In an idyllic seaside city in the Dominican Republic, the long-time relationship between a beautiful and impoverished young local girl and her wealthy European lover (Geraldine Chaplin) is put to the test as issues of class, inequality and exploitation rise to the surface.
Contemporary World Cinema
Laura Amelia Guzmán, Israel Cárdenas
Samana, an idyllic beach city in the Dominican Republic, is an increasingly popular spot for tourism, both local and international. Growth in the peninsula has provided new opportunities for Dominicans and Haitians (limited mostly to tourist-related industries), while numerous European expats flock to this sleepy paradise and end up spending months, even years, living by the sea.
Filmmakers Laura Amelia Guzmán and Israel Cárdenas shot their second feature Jean Gentil in Samana, and with Sand Dollars they return to the region to explore the complex cultural exchanges occurring between the locals and their richer European cohabitants. The film focuses on twenty-year-old local Noeli (Yanet Mojica), who for two years has been involved in a relationship with the much older Anne (Geraldine Chaplin). Anne is absolutely smitten with her young lover and prone to jealousy when she sees her talking with anyone else. Despite the money that regularly passes between them, neither Noeli (who lives with her boyfriend) nor Anne considers their relationship to be one of prostitution; but, ultimately, Anne represents one of the few employment opportunities available to a young woman in an economy that operates on various forms of tacit exploitation.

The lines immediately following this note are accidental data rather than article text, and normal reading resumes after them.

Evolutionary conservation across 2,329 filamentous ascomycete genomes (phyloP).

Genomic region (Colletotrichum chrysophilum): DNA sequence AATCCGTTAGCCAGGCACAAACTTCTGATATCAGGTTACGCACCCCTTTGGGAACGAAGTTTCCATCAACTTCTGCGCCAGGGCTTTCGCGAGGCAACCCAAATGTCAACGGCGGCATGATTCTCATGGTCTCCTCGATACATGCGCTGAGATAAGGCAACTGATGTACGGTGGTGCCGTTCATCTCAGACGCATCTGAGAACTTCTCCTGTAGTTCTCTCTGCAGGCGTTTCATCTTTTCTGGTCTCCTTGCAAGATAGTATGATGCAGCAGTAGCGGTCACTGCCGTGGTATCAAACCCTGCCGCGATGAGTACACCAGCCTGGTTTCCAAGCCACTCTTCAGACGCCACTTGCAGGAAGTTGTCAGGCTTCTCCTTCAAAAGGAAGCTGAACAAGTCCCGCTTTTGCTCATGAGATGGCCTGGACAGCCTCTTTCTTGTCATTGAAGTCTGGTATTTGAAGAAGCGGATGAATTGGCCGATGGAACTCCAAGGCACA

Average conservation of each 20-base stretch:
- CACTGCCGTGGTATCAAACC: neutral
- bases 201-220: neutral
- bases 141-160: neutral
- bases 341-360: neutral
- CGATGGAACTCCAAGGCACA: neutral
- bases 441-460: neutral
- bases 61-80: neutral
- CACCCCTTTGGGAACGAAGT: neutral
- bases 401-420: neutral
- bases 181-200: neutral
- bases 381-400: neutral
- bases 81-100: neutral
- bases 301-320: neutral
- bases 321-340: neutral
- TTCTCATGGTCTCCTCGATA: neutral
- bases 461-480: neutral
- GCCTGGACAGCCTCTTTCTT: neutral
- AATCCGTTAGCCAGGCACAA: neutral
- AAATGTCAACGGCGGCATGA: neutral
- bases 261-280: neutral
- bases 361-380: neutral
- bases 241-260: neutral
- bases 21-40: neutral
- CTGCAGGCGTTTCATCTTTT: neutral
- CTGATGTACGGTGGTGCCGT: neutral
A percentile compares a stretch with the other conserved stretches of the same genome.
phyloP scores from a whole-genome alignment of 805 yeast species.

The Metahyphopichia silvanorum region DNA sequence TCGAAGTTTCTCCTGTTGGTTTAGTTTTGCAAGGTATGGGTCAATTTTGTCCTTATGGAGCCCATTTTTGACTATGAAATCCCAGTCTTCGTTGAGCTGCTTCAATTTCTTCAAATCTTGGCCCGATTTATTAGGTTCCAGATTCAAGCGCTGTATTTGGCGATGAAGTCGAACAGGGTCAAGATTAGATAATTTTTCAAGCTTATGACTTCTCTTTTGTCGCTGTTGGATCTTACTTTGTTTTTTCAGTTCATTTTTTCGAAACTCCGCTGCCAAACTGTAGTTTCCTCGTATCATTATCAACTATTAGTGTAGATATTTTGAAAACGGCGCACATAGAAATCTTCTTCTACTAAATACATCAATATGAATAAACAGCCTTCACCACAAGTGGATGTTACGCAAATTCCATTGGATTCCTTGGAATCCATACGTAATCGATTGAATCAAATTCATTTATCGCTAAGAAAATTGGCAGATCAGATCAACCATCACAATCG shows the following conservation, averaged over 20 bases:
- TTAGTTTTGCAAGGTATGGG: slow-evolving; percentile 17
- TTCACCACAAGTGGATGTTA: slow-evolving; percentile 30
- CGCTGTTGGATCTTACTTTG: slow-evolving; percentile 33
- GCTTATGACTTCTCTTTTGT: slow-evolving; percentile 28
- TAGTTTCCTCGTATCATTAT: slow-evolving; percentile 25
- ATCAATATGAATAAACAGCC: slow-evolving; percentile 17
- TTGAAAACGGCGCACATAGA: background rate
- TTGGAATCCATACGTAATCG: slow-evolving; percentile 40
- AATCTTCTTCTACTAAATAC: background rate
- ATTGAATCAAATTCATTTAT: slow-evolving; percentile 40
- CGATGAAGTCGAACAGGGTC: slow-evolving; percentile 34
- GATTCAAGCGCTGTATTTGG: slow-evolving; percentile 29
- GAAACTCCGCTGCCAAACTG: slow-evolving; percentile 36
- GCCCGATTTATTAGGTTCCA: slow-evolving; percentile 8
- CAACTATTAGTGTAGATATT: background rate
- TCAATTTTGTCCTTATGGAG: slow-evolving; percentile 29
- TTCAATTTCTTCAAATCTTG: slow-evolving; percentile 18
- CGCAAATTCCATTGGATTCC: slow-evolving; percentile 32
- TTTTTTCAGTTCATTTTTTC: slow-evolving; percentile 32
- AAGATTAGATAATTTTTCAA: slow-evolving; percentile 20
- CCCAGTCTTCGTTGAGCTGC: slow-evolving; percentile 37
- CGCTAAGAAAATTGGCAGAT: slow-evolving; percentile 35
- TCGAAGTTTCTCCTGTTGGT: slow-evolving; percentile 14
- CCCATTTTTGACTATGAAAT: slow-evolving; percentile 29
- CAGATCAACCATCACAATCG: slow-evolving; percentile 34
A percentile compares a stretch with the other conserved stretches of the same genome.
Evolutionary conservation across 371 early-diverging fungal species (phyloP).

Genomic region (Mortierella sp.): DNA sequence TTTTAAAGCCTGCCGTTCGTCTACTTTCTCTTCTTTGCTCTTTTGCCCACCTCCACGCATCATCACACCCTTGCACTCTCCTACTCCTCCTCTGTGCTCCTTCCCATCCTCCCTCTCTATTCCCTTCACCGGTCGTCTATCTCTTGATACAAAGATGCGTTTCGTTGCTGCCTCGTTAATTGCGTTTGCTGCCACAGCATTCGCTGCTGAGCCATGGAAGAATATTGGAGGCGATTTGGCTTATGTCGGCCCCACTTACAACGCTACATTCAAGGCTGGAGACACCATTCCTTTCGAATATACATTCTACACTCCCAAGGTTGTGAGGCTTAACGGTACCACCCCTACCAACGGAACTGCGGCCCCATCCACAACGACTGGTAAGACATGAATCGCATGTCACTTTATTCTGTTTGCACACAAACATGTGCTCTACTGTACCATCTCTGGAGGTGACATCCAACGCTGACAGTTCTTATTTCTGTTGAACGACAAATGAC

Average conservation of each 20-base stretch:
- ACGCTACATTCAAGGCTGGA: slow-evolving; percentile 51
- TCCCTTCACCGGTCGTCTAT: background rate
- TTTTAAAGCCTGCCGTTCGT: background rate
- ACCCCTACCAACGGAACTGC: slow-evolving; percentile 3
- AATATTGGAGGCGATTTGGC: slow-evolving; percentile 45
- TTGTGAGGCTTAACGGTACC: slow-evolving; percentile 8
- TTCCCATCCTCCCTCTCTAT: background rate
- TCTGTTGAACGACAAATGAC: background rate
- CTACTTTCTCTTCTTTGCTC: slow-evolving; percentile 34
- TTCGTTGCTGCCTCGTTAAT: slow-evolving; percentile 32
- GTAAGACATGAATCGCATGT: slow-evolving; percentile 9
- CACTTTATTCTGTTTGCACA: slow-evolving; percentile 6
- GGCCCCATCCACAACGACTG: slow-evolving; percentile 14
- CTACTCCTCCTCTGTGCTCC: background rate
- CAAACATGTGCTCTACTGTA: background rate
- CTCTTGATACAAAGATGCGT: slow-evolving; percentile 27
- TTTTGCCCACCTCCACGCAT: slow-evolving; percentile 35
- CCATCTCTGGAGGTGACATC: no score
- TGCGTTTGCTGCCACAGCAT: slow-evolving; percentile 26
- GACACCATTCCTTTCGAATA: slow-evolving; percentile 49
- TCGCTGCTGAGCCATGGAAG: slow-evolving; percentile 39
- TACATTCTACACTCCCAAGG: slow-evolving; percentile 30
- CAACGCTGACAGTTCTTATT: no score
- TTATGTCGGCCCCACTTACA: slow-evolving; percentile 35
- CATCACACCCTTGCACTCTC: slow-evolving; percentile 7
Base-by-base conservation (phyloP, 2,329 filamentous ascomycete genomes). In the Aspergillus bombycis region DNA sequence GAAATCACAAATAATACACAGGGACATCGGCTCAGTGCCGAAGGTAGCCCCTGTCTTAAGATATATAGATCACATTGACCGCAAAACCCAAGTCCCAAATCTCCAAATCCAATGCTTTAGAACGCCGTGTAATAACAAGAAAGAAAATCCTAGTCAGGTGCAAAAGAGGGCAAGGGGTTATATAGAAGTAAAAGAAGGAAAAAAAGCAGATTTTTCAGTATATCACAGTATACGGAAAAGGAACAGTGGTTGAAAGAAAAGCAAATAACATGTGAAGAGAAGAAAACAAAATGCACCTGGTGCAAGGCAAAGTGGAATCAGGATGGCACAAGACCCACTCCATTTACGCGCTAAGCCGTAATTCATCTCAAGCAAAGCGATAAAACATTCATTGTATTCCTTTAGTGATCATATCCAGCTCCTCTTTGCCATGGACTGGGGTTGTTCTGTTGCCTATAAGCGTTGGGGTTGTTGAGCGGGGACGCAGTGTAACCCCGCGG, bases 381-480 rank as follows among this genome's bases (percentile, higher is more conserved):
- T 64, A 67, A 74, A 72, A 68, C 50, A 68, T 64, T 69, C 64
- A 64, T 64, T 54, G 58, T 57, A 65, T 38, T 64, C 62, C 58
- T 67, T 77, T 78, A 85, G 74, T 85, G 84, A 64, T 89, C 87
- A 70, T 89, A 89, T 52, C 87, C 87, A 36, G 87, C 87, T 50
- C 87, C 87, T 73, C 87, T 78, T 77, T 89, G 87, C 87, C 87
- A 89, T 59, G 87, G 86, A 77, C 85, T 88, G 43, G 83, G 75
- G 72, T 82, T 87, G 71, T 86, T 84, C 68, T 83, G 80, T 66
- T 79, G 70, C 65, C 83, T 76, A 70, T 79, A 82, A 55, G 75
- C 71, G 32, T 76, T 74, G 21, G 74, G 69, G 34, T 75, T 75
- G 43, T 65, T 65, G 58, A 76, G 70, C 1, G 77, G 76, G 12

Directors Guzmán and Cárdenas depict this troubled relationship with great delicacy, allowing us to see the genuine affection between the women while never ignoring the monetary exchange that is its intrinsic complement. Exploring this unbalanced relationship without judgment, Sand Dollars offers an incisive portrait of an increasingly pervasive postcolonial reality.